First: We had emscripten as a black box
%r3.js, which you could give a string to, and it would evaluate it and give a string back.
Emscripten Rebol as Web Tutorial / Game - It’s possible to ignore broader issues of how Rebol might be used on the web, and just build a teaching tool that demonstrates interesting aspects of the design. I feel like Ren-C’s advances are largely unpublished and inaccessible, despite a huge amount of deep work. There’s little I can do to help that in a society that doesn’t really read even the people with ostensible interest in the topic, cough.
#3 seems the easiest. And sometimes I feel like getting it out there for people to try and discuss might build enough interest to get web-savvy people to come get involved and help. At the same time, the more ambitious the tutorial gets, the more its needs line up with #2, where that has to be done anyway.
It’s always been a risky gamble to try and run ahead of what the world has demonstrated readiness for. People have been trying to do this for some time…remember Google Native Client? Anyone run any Adobe Flex applications lately?
In this case, the technical issue is that Rebol scripts want to have synchronous effects, whatever that may be. Whether it’s a
INPUT or a
PARSE READ HTTP://…they want to take one step after the other. Making it even more necessary is that closures haven’t really been figured out; so even if we wanted to get callback-happy, things aren’t quite ready for that.
If while making a synchronous request, Rebol doesn’t want to lose its state–e.g. how far it has counted in a loop or any state of any local variable on the stack–there are two options:
The emterpreter…which is a somewhat kludgey concept. You compile your C codebase not into WebAssembly directly, but into a bytecode. This is then run by a function called emterpret(). Since you’re not running on “bare metal” of the browser, it is possible to suspend the bytecode interpreter (hence preserving all of your stack and variables and such as far as C was concerned when you made the “synchronous” request). Then aysnchronous things happen to fulfill the request, and when they’re finished the C code is awoken from “suspended animation” and given the information.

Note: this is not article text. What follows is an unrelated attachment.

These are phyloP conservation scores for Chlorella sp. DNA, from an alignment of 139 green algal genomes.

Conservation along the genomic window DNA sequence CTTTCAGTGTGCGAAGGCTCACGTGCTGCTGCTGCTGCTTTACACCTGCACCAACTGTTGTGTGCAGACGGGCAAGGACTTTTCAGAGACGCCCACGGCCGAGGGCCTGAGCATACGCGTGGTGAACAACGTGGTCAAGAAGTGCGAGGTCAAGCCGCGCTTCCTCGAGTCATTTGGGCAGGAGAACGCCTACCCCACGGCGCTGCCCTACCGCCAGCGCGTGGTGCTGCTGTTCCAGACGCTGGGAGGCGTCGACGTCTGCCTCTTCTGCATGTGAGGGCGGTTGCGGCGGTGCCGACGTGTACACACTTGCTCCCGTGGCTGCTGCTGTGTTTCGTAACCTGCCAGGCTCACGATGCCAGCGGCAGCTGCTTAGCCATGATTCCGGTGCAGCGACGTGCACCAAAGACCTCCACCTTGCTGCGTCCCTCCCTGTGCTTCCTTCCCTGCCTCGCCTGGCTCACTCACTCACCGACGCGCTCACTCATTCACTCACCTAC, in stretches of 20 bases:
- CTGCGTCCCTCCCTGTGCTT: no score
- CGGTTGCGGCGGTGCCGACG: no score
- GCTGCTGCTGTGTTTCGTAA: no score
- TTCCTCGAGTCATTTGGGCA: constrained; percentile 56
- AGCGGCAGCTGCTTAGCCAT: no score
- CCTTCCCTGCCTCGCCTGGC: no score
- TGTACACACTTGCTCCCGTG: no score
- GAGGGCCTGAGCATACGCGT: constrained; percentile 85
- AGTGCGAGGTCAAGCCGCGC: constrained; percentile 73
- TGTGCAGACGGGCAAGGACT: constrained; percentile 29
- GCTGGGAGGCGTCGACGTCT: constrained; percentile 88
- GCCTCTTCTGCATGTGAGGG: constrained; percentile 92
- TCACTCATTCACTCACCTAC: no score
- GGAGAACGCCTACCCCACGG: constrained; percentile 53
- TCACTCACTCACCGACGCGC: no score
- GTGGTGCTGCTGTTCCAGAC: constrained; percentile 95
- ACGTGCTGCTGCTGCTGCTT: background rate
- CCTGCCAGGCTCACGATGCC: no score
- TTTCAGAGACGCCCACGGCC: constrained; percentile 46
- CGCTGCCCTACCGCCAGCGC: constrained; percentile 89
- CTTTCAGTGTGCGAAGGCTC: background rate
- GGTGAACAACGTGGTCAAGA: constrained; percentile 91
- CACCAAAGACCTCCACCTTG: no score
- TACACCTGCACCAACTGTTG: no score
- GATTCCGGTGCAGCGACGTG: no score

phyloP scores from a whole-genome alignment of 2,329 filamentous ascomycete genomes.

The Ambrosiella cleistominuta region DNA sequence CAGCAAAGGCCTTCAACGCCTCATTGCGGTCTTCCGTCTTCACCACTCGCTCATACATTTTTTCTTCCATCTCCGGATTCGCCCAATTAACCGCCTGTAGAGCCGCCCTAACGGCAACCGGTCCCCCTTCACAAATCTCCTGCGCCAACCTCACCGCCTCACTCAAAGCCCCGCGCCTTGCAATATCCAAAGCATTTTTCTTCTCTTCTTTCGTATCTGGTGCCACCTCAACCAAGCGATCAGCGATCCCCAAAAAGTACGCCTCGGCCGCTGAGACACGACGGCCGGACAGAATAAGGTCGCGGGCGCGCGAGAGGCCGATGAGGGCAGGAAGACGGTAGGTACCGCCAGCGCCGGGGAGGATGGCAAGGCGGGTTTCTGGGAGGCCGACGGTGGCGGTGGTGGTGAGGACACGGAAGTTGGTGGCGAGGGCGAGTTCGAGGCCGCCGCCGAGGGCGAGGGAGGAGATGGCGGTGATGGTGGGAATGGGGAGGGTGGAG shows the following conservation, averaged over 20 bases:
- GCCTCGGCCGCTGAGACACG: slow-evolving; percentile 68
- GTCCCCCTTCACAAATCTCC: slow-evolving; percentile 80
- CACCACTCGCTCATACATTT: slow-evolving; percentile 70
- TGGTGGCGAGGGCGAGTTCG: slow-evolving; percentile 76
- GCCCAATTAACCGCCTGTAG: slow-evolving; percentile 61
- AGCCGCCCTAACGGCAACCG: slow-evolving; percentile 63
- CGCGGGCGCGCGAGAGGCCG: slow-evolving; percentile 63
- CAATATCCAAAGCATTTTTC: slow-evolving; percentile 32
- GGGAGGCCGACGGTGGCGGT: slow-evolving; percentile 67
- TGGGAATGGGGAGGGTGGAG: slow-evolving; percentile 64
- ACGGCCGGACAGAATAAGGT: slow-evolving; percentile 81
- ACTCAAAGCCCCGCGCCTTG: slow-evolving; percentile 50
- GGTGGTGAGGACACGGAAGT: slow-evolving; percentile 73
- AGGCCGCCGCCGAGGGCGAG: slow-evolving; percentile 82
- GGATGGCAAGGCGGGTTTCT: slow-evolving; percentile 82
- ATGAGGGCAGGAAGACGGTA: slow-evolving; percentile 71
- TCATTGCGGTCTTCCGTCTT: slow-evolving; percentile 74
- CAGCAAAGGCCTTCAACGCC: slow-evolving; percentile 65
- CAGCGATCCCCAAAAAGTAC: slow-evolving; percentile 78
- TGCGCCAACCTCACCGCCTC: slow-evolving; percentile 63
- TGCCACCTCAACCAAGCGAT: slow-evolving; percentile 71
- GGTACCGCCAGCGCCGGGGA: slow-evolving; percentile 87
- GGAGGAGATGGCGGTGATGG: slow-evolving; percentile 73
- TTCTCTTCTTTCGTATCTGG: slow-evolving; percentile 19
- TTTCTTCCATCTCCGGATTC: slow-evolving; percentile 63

Compile your code directly to WebAssembly and run it on a separate thread, e.g. a web worker. For the heap memory of the emterpreter, use a SharedArrayBuffer so that both the GUI thread and the worker thread have access to it. When the worker wants to make a synchronous request of the GUI, it posts a message containing the request and then uses an Atomics.wait on an indicator of when the result has been written to a specific heap location. The GUI does the requested work, writes the heap location, and does an Atomics.notify.
But this would really only be suitable for #3. While I took pains to build a transmission method that required mixtures of C code and messaging to accomplish the most basic of I/O, no one else would use a
SharedArrayBuffer was not pursued in the first test because it had been disabled in all major browsers due to a Spectre-based security flaw. Now–months later–it’s back on in Desktop Chrome…although only with asm.js support by default (you have to do
--enable-features='WebAssembly SharedArrayBuffer' to get it to work with WASM, and it might not work even then). A lot of people are invested in it, but when it’s going to come back in other browsers is anyone’s guess. So it is a gamble to try to build on, and not necessarily trivial to work with.